# What is reduced and oxidized when potassium bromate reacts to oxygen and postassium bromide?

I'm trying to help lead my daughter to a solution and my high school chemistry is almost 30 years ago.

For the following reaction, indicate the species being oxidezed and reduced and show the oxidation numbers above these symbols. Lastly, indicate the number of electrons that have been lost or gained.

$$\ce{2 KBrO3 -> 2 KBr + 3 O2}$$

What is being oxidized, and what is being reduced? My daughter tells me that since the charge on the two components doesn't change there isn't reduction or oxidation. You could almost say the $\ce{KBr}$ is being 'de-oxidized' because it's losing oxygen, but that would mean the oxygen is being oxidized, which in this case seems nonsensical.

If someone can explain to me which it is and why, so I can walk her through it, or direct me to a place where this is done, I'd appreciate it. This is beyond my knowledge.

• One would hope that a concept that fundamental is explained at a high school level in the high school level textbook, which the school is using to teach a high school chemistry class. – Martin - マーチン Aug 20 '18 at 14:52
• She's taking the course online, and has talked about some of the oversights and misplaced information she's encountered. I have the sense this course was not constructed well. – Keith Davies Aug 20 '18 at 19:31

1. Defining oxidation number (O.N.), Oxidation and Reduction

• Oxidation number, also called oxidation state, is an indicator of the degree of oxidation (loss of electrons) of an atom in a chemical compound

• Oxidation is the loss of electrons or an increase in oxidation number by a molecule, atom, or ion.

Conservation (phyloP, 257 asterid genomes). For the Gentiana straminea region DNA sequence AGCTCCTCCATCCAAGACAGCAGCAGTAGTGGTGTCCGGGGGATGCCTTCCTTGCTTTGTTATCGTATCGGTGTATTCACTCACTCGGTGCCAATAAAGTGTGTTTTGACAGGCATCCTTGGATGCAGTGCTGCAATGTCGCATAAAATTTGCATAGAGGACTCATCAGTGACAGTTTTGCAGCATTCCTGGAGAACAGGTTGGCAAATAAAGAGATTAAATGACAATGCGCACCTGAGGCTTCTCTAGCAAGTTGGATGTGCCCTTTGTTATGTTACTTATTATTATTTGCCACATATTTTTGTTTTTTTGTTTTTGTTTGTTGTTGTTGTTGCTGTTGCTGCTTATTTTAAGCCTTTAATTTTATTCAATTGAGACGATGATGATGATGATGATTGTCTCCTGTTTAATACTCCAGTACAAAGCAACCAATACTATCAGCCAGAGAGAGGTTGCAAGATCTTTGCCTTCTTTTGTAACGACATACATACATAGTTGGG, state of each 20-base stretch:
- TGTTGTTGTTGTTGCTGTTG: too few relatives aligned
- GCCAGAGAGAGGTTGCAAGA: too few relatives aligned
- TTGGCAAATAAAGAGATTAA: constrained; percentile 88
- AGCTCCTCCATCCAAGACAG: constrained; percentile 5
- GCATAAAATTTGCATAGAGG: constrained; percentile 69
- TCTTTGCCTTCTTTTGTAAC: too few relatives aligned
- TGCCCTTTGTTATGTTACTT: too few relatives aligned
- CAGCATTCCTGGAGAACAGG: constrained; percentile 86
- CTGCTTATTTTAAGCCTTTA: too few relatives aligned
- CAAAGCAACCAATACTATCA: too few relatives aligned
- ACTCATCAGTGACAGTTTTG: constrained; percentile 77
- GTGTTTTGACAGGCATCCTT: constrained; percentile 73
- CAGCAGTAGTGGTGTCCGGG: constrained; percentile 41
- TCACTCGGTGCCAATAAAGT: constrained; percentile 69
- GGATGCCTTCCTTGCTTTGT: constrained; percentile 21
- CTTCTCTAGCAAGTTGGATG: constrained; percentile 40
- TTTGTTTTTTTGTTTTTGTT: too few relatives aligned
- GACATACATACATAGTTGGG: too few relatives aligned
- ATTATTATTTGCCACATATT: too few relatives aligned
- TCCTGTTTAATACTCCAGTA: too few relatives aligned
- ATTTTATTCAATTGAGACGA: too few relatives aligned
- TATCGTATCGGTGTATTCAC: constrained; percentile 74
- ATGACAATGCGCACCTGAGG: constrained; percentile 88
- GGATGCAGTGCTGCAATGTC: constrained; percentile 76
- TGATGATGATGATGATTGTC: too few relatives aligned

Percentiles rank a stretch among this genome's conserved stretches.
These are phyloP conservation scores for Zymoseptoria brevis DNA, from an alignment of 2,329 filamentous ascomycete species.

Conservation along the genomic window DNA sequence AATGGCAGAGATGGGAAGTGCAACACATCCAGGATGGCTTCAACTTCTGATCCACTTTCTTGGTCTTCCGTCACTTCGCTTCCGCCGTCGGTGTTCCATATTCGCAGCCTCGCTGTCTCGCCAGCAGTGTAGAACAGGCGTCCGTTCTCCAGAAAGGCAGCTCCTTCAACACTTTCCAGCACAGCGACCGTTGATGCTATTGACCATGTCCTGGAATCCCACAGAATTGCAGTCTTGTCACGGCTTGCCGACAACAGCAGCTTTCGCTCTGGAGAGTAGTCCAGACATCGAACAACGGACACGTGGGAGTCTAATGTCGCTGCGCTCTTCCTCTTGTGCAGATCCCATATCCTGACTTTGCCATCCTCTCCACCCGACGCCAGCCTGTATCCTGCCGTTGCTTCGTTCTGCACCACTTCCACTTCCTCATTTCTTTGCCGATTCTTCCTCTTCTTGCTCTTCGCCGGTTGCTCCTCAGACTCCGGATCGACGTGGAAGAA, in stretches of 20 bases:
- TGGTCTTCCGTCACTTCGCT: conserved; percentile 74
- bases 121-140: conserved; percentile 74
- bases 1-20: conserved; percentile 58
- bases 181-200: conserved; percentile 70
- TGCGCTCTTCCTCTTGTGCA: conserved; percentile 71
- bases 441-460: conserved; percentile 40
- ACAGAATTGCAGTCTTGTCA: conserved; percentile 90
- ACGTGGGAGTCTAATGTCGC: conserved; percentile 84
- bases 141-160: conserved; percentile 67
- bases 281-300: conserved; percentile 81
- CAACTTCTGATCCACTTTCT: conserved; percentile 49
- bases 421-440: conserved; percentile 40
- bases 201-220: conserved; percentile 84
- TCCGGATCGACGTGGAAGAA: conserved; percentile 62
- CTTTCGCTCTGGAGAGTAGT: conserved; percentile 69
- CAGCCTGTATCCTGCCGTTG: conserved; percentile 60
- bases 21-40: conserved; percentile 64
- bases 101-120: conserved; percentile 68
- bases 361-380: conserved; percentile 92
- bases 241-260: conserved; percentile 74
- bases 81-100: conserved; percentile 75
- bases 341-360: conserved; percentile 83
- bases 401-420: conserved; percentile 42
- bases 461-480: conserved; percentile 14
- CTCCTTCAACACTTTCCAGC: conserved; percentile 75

• Reduction is the gain of electrons or a decrease in oxidation number by a molecule, atom, or ion.

2. To calculate the oxidation number of $\ce{Br}$ in $\ce{KBrO3}$:

$\ce{O}$ is the most electronegative element in the compound, assume it gets all the electrons and it therefore has the oxidation number $-2$. $\ce{K}$ has $+1$, so $\ce{Br}$ gets $+5$ according to the following calculation: \begin{align} 1 \times (\text{O.N. of K}) + 1 \times (\text{O.N. of Br}) + 3 \times{(\text{O.N. of O})} &= 0\\ 1 \times (+1) + 1 \times (\text{O.N. of Br}) + 3 \times (-2) &= 0\\ \text{O.N. of Br} &= (+5) \end{align}

3. To calculate the oxidation number of $\ce{Br}$ in $\ce{KBr}$: \begin{align} 1 \times (\text{O.N. of K}) + 1 \times (\text{O.N. of Br}) &= 0 \\ 1 \times (+1) + 1 \times(\text{O.N. of Br}) &= 0\\ \text{O.N. of Br} &= (-1) \end{align}

4. Look at $\ce{O2}$, it gets $0$.

In total that will give you: $$\ce{ 2\overset{\color{black}{(+1)}}{K} \overset{\color{red}{(+5)}}{Br} \overset{\color{green}{(-2)}}{O_3} -> 2\overset{\color{black}{(+1)}}{K} \overset{\color{red}{(-1)}}{Br} +3 \overset{\color{green}{(0)}}{O2}}$$

When you look at the reaction: it is an auto-redox reaction, in which

• $\ce{Br}$ went from $+5$ to $-1$, it gains electrons, so it is reduced.
• $\ce{O}$ went from $-2$ to $0$, it lost electrons, so it is oxidized.
• Ah ha. Of course. The reaction does not necessarily involve changing the charge on each molecule, but can rearrange how they are 'on the atoms' of each molecule. Thank you for explaining this so simply, my high school chemistry was long, long ago. – Keith Davies Aug 20 '18 at 4:58

This is not a reaction where ions exchange electrons, but the formal oxidation numbers do change definitively.

Electronegativity of O is 3.5, Br 2.7. That's a rather large difference, so in $\ce{KBrO3}$, that gives O its preferred formal oxidation state -2, K has +1, so Br gets the difference +5. I think you can take it from here.

And yes, the oxygen gets "oxidised", nothing wrong with that! Look at the reverse reaction: Oxygen oxidises KBr to the Bromate, so it obviously itself gets reduced.